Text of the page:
Talking SCHOP! Bronx Little Italy, Part II

Kysha Harris | Food Editor, @SCHOPgirl | 8/29/2019, 2:50 p.m.
Last I left you, I was finally making a left onto the legendary Arthur Avenue, aka Bronx’s Little Italy.
Pizza in Bronx's Little Italy Kysha Harris photo

Last I left you, I was finally making a left onto the legendary Arthur Avenue, aka Bronx’s Little Italy. My stomach and spirit were already full from making fresh buffalo mozzarella at Joe’s Italian Deli and cannoli at Edigio Pastry, but now I was standing on hallowed ground. Buongiorno Arthur Ave.!

On route to our next location I was captured by all of the markets and food stores, notably Cosenza’s Fish Market where one can sidle up to the raw bar outside for clam and oysters on the half shell. Had I been alone…I certainly would have spent a couple of moments in mollusk heaven. I put it into my memory for later.

Our next stop was Mario’s (@MariosArthurAve, 2342 Arthur Avenue, 718.584.1188, mariosarthurave.com) for Neapolitan pizza. Celebrating 100 years, what began as a six-table pizza location has grow into a full-service restaurant and event space.

We were so privileged to have owner Joseph Migliucci, donning his “I’m the BOSS” pin, hand making us pizza. While he is the first to tell you, he is not a pizzaiolo, he has not changed what was done 100 years ago. And the simple magic he creates with dough, sauce, sliced (“never grated”) mozzarella, olive oil, dried oregano and fresh basil is gorgeous. Joe, you still got it! Grazie mille!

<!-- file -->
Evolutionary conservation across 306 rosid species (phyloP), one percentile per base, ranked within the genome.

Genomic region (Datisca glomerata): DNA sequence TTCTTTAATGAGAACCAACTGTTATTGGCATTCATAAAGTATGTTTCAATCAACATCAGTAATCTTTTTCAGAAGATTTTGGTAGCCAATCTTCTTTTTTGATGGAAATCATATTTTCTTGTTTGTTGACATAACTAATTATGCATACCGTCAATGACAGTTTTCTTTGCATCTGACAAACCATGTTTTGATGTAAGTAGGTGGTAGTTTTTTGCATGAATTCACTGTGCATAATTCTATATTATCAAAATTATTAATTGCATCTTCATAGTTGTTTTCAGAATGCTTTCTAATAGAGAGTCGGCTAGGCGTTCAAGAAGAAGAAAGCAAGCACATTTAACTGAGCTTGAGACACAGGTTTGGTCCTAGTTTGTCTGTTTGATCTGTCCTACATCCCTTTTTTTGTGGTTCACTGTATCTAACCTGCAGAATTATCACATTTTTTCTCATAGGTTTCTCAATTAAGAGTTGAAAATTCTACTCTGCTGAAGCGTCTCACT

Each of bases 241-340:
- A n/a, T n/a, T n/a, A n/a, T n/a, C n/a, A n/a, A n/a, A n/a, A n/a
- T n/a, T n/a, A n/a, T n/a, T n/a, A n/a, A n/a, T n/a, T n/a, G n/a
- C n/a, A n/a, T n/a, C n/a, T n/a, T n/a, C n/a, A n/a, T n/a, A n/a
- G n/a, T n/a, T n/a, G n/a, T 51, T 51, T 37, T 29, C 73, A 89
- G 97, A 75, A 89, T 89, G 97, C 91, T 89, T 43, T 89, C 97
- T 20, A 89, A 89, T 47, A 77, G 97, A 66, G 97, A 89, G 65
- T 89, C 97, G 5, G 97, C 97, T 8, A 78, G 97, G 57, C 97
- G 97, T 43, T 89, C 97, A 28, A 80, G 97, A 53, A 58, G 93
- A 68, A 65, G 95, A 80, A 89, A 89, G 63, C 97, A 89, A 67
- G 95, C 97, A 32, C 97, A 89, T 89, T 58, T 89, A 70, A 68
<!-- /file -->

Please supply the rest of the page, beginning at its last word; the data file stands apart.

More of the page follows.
Now our stomachs were stretched and we needed a little walk before sitting at our final stop. Just next door to Mario’s, we walked into Calabria Pork Store just to take in “the sausage chandelier” which they remind you to look up on the door. First, the strong pork smell hits you and then a ceiling of sausages curing in various stages. I would have loved to taste a little but the group pressed on.

We were stopped in front of the Arthur Avenue Retail Market and given some history by Feast On History (feastonhistory.com) walking food tour owner, Danielle Oteri. Mayor Fiorello LaGuardia spearheaded markets in New York City like this one (and the original La Marqueta in East Harlem) to bring all of the street vendors inside and in one place. Since the original Essex Market has recently moved, this retail market on Arthur Avenue is the last of its kind. It should not be missed.

We walked around the Market but my friend, Jamie, and I had to stop (and stay) at Mount Carmel Gourmet Food. The generous proprietor blessed us with bread, olive oil and some of their delicious bites like olive and chili spreads and ricotta stuffed peppers.

We could have stayed at that counter forever. In fact, we were the last ones and had to catch up with the group. Our tardiness turned out to be a good thing because the double-time walk was needed before we sat down to a three-course pasta meal plus dessert…the final chapter

of this epic food tale.

They do not play on Arthur Avenue. Stay tuned.

Happy eating and thanks for reading!

Kysha Harris is a food writer and editor, culinary producer, consultant and owner of SCHOP!, a personalized food service in NYC for over 15 years. Follow her on Twitter and Instagram, @SCHOPgirl, on Facebook, /SCHOPnyc, and her blog, www.talkingSCHOP.wordpress.com. Questions? Comments? Requests? Feedback?  Invitations!  Email AmNewsFOOD at AmNewsFOOD@SCHOPnyc.com. Follow us on Instagram, Twitter and Facebook @NYAmNewsFOOD and tag us with #SoAmNewsFOOD with your food finds!